At PICA we recognise that we are situated within the unceded lands of the Whadjuk people of the Noongar Nation. We pay our respects and offer our gratitude to Elders past and present, and to those emerging leaders in the community. We acknowledge all Aboriginal and Torres Strait Islander people and the importance of their care and continued connection to culture, community and Country.

Always was, always will be.

Our galleries are open today 12–5pm. Our exhibitions are always free.

I don't want to be there when it happens

I don't want to be there when it happens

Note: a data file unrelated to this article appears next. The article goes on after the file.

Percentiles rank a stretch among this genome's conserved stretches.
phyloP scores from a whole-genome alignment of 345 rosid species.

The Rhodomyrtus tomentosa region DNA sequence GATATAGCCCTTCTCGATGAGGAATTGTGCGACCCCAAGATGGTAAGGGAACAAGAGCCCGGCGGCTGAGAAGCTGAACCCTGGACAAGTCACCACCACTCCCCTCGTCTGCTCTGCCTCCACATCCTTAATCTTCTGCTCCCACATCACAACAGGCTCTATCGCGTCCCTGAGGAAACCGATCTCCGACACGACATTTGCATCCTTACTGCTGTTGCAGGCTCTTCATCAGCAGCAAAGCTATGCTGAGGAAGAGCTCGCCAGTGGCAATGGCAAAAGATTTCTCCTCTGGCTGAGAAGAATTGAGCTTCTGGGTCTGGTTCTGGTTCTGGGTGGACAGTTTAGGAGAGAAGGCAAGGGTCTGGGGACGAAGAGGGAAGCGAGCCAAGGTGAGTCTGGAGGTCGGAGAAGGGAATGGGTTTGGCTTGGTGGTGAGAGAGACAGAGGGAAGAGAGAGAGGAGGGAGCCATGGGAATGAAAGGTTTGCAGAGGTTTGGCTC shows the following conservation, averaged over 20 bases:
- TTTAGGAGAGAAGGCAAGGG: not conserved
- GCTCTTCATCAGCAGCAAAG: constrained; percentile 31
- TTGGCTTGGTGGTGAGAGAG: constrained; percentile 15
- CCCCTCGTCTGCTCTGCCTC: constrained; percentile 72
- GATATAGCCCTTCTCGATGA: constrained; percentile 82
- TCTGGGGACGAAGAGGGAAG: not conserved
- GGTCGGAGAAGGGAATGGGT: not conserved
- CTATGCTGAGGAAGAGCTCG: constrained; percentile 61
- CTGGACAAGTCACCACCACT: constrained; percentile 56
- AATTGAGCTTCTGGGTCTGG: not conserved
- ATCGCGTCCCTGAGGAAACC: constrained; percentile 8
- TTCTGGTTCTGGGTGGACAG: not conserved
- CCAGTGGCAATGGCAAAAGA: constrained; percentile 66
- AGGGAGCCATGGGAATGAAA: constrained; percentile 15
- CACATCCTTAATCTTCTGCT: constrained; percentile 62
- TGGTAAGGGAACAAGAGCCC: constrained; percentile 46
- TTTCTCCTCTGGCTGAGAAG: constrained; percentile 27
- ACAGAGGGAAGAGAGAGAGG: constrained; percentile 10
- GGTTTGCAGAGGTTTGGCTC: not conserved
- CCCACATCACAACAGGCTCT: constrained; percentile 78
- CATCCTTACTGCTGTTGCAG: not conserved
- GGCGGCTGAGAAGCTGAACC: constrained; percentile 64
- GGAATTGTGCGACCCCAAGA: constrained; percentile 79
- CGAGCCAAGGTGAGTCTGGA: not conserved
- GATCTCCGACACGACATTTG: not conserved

Starting from the fragile and complex socio-political relationship between India and Pakistan in the era of contemporary warfare, I don’t want to be there when it happens investigates, in a broader sense, the psychology of trauma.
In response to the 70th anniversary of the Partition of Colonial India (14 August 1947), this exhibition features artists from both Pakistan and India whose evocative practices convey the profound existential unease of our age, either directly or indirectly. They unravel the present time, dealing with the legacy of history, as well as foretelling the future.
I don’t want to be there when it happens reaffirms the rejection of violence as well as the need for more effective and profound structures for dialogue through conscious acts of engagement.
The exhibition is organised in partnership with 4A Centre for Contemporary Asian Art and expanded on the occasion of its presentation at PICA.